The Graham cracker, the original bland unsweetened cracker developed by Presbyterian minister Sylvester Graham as a alternative to the sugary crackers he believed were leading children to dangerous self abuse “masturbation” Nabisco turned the tables sweetening them into s’mores-supporters know and love today.
corn flakes was created by Dr. Harvey Kellogg created in a sanitarium to curb the devil of Masturbation, Harvey’s Kellogg added sugar to the cereal causing a riff in the family, Dr Kellogg girls that were troublesome sexual desire could be curbed by burning lady parts with cabolic acid.
Children Who Get Flu Vaccine Have Three Times Risk Of Hospitalization For Flu, Study Suggests (2009 Requested Repost)
Source: American Thoracic Society
The inactivated flu vaccine does not appear to be effective in preventing influenza-related hospitalizations in children, especially the ones with asthma. In fact, children who get the flu vaccine are more at risk for hospitalization than their peers who do not get the vaccine, according to new research that will be presented on May 19, at the 105th International Conference of the American Thoracic Society in San Diego.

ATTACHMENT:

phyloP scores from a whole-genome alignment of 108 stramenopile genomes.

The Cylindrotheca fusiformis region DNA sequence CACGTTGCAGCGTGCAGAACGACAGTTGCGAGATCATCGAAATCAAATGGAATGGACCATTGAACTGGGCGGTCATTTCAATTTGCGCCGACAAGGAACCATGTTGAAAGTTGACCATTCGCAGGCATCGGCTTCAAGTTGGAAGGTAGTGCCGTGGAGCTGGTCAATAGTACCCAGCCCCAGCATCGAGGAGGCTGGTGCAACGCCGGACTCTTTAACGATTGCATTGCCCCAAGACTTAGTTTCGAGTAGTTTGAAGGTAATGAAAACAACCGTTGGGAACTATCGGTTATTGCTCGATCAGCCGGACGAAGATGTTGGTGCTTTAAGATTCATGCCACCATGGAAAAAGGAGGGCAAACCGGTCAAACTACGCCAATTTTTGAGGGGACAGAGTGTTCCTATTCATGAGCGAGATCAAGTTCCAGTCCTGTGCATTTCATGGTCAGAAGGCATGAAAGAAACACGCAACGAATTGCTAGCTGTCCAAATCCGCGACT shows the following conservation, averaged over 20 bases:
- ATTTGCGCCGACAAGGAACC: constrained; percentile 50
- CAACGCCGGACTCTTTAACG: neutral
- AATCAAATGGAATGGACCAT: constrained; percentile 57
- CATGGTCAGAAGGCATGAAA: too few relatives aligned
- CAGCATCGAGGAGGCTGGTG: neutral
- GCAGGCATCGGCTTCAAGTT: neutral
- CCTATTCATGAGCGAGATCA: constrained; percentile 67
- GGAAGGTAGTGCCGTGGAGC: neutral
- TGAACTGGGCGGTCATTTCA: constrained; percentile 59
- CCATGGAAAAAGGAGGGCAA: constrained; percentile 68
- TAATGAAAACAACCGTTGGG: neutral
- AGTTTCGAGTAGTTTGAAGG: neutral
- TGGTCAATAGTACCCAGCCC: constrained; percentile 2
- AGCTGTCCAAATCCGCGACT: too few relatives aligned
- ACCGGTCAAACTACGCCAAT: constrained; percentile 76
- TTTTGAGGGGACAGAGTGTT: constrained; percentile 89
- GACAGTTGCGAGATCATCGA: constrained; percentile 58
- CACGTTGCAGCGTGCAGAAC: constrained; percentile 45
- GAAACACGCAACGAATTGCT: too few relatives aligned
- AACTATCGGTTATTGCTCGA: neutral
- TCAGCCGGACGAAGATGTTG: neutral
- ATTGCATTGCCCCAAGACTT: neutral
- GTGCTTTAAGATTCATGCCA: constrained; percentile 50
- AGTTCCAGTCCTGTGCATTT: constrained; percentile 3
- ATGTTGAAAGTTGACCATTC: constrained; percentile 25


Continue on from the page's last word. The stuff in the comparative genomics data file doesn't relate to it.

Flu vaccine (trivalent inactivated flu vaccine—TIV) has unknown effects on asthmatics.
“The concerns that vaccination maybe associated with asthma exacerbations have been disproved with multiple studies in the past, but the vaccine’s effectiveness has not been well-established,” said Avni Joshi, M.D., of the Mayo Clinic in Rochester, MN. “This study was aimed at evaluating the effectiveness of the TIV in children overall, as well as the children with asthma, to prevent influenza-related hospitalization.”
The CDC’s Advisory Committee on Immunization Practices (ACIP) and the American Academy of Pediatrics (AAP) recommend annual influenza vaccination for all children aged six months to 18 years. The National Asthma Education and Prevention Program (3rd revision) also recommends annual flu vaccination of asthmatic children older than six months.
In order to determine whether the vaccine was effective in reducing the number of hospitalizations that all children, and especially the ones with asthma, faced over eight consecutive flu seasons, the researchers conducted a cohort study of 263 children who were evaluated at the Mayo Clinic in Minnesota from six months to 18 years of age, each of whom had had laboratory-confirmed influenza between 1996 to 2006. The investigators determined who had and had not received the flu vaccine, their asthma status and who did and did not require hospitalization. Records were reviewed for each subject with influenza-related illness for flu vaccination preceding the illness and hospitalization during that illness.
They found that children who had received the flu vaccine had three times the risk of hospitalization, as compared to children who had not received the vaccine. In asthmatic children, there was a significantly higher risk of hospitalization in subjects who received the TIV, as compared to those who did not (p= 0.006). But no other measured factors—such as insurance plans or severity of asthma—appeared to affect risk of hospitalization.